This article has multiple issues. Please help improve it or discuss these issues on the talk page. (Learn how and when to remove these template messages)(Learn how and when to remove this template message)
The Louisville Colonels were a Major League Baseball team that played in the American Association (AA) throughout that league's ten-year existence from 1882 until 1891. They were known as the Louisville Eclipse from 1882 to 1884, and as the Louisville Colonels from 1885 to 1891. The latter name derived from the historic Kentucky colonels. After the AA folded in 1891, the Colonels joined the National League and played through the 1899 season. Until the Montreal Expos relocated to Washington in 2004, Louisville was the last city to lose a Major League Baseball franchise and not have another franchise eventually replace it.
|Based in Louisville, Kentucky|
|Major league affiliations|
|Past team names|
|Major league titles|
After spending several years as a well-known semi-pro team, the Eclipse joined the newly-made American Association in 1882. The Eclipse's backer, local distiller J. H. Pank, was named vice-president of the AA, and the team was to be run by a consortium led by W. L. Lyons. Accompanying them to the major leagues was their star player, infielder Pete Browning, who had already achieved some measure of local fame. The team got off to a good start, finishing in second place, their best finish for several seasons.
Managing partner Lyons resigned in mid-1888, with team secretary Mordecai Davidson taking over. The following season, the team sank to a 27–111 record and a last place finish. As a result, Davidson surrendered control of the team to the AA. In the 1896 season the Colonels lost five straight games in two days, including a tripleheader on September 7 and a doubleheader the next day, all against the Baltimore Orioles. With the prohibition of tripleheaders in the early 1920s, this record still stands. Even worse, the 1889 Colonels were the first team in major league history to lose 100 games in a single season.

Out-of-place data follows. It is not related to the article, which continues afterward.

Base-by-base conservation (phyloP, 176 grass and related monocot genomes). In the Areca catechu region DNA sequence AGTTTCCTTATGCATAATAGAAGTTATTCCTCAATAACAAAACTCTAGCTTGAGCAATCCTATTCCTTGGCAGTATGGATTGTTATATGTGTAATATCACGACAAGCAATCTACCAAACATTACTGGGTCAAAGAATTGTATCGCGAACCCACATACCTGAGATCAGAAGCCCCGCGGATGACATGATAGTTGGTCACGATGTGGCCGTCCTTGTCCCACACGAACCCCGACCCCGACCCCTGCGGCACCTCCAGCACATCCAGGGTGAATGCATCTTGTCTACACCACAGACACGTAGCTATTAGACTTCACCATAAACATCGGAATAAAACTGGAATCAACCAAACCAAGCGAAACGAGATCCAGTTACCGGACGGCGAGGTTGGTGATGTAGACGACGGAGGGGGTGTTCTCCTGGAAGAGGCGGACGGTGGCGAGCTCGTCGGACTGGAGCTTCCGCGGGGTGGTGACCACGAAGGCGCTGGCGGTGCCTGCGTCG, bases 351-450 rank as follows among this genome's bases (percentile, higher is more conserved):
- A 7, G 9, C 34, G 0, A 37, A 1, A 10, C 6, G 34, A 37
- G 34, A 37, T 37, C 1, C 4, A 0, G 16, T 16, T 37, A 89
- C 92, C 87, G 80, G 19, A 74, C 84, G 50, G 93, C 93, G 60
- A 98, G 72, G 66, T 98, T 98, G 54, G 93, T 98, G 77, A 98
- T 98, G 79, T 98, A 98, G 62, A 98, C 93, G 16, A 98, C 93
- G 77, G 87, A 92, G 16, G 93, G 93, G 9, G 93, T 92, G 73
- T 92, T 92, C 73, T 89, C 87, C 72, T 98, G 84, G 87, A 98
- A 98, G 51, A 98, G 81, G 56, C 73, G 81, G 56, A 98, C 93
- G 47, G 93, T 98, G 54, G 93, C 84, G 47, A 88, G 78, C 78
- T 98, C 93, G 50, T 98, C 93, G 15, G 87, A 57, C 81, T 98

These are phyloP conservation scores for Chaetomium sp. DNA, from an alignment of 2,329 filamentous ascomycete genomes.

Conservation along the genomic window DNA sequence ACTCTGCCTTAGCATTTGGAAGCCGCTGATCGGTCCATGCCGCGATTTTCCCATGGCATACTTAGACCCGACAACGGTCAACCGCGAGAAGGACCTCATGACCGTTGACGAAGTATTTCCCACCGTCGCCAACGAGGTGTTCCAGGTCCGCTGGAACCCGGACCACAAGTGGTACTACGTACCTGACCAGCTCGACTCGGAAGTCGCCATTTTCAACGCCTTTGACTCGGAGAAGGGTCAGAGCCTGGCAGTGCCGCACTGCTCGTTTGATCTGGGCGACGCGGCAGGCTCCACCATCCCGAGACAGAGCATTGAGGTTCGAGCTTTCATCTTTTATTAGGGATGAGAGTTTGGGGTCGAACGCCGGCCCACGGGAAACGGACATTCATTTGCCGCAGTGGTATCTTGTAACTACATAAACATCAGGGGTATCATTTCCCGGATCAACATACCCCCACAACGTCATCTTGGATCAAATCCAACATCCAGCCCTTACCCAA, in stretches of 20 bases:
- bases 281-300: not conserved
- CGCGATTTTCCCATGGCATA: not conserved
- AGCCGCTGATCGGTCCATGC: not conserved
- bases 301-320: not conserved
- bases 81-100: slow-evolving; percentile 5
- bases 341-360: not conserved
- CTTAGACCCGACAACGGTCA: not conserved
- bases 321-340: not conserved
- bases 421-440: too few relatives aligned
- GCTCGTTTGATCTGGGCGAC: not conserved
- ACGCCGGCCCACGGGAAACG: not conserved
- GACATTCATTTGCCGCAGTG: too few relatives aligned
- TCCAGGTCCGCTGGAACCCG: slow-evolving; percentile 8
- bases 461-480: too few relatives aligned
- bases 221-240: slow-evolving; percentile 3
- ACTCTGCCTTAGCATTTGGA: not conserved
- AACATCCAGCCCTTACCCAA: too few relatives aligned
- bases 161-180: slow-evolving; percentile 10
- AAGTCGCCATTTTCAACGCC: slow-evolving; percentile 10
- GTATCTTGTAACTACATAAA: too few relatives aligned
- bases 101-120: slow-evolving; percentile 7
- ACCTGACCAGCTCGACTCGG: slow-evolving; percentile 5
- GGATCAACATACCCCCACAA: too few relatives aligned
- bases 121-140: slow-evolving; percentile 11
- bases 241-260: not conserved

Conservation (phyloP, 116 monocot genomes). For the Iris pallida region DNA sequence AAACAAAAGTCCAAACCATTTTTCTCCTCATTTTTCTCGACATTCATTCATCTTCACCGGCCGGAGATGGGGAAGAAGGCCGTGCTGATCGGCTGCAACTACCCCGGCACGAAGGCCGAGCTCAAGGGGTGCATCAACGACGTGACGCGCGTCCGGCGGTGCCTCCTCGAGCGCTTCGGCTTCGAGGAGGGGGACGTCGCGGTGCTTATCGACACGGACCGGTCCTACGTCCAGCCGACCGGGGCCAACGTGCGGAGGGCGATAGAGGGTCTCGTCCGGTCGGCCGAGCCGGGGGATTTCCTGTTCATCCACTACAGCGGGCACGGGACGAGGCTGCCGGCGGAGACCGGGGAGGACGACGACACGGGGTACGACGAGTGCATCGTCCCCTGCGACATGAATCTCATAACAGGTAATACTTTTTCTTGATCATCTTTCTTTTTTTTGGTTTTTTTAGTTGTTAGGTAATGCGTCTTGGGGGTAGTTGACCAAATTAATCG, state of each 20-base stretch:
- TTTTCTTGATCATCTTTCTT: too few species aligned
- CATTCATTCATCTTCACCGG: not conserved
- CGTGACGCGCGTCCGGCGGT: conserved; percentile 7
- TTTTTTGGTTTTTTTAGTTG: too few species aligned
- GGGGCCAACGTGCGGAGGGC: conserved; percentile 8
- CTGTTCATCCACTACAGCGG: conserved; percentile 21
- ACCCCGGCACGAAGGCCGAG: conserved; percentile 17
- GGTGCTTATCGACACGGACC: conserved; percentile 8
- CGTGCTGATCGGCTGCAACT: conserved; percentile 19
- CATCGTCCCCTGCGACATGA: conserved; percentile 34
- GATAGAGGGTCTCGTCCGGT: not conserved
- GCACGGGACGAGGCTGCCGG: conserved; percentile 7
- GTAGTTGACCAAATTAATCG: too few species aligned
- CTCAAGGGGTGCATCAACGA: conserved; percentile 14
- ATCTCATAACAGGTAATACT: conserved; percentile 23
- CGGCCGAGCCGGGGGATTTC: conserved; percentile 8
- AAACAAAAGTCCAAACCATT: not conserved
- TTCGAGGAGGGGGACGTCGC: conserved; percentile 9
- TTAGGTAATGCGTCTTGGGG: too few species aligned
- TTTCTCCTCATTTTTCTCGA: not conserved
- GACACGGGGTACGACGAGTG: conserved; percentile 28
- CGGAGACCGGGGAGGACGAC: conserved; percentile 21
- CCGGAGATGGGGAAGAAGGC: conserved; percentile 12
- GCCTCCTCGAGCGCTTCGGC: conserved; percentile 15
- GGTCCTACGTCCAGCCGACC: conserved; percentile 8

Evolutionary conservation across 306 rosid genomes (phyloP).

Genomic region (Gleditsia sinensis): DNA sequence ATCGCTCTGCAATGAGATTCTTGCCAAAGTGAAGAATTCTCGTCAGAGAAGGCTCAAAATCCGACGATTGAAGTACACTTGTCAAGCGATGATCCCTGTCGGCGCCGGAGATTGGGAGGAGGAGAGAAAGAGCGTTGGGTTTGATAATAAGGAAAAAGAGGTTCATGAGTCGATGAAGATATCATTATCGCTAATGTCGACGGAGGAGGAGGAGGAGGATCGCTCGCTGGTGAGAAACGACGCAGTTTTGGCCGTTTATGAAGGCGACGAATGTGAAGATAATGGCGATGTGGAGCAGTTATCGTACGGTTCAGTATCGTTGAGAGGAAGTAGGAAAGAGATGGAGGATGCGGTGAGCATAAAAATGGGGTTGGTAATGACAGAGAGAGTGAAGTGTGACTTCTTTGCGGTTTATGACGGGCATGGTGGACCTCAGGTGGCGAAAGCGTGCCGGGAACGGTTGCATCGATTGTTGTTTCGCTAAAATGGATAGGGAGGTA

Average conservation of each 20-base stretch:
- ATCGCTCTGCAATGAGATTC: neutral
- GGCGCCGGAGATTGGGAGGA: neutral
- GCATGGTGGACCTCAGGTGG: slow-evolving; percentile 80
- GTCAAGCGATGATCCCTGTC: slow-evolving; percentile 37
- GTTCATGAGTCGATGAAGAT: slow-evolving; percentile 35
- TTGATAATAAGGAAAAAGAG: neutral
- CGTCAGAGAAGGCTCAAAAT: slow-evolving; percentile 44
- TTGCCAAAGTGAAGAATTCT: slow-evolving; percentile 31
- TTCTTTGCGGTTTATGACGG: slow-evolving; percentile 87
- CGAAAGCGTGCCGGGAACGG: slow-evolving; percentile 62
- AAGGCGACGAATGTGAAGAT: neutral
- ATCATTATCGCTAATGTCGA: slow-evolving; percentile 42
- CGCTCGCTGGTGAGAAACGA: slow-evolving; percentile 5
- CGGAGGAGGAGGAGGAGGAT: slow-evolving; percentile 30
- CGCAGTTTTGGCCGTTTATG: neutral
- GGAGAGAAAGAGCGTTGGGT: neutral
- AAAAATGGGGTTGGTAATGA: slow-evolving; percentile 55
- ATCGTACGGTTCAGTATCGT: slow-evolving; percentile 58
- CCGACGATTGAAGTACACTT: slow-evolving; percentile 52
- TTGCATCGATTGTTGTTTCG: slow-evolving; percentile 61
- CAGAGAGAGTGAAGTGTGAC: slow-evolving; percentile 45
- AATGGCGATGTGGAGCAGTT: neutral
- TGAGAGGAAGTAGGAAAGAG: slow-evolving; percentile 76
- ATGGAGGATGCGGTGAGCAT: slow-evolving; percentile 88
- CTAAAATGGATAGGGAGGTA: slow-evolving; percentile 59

In 1890 the team, which had been purchased by Barney Dreyfuss, bounced back with a vengeance. The Colonels won the 1890 pennant in the AA and became the first and only team to rise from the cellar to the pennant in one season. That year the AA was considered only the third-best behind the NL and the Players' League.
In 1892 the American Association dissolved, and the Eclipse moved to the National League and played there until 1899. In 1900 Dreyfuss acquired controlling interest of the Pittsburgh Pirates and brought 14 Colonels players with him, including future Hall of Famers Honus Wagner and Fred Clarke, marking the end of the original Colonels organization and Louisville as a Major League Baseball host city.
In September 1882, Louisville pitchers threw two no-hitters in the span of nine days; Tony Mullane on September 11, followed by Guy Hecker on September 19. Other Louisville pitchers who threw no-hitters were Ben Sanders on August 22, 1892, and Deacon Phillippe, a rookie, on May 25, 1899. Pete Browning hit for the cycle twice for Louisville, on August 8, 1886 and June 7, 1889.
Notable Colonels playersEdit
- Pete Browning (outfielder)
- Fred Clarke (outfielder–manager)*
- Harry Davis (first baseman–manager)
- Jerry Denny (third baseman)
- Jack Glasscock (shortstop)
- Dummy Hoy (center fielder)
- Hughie Jennings (shortstop)*
- Tony Mullane (pitcher)
- Deacon Phillippe (pitcher)
- Toad Ramsey (pitcher)
- Rube Waddell (pitcher)*
- Honus Wagner (shortstop)*
* – denotes Louisville Colonels player in the Hall of Fame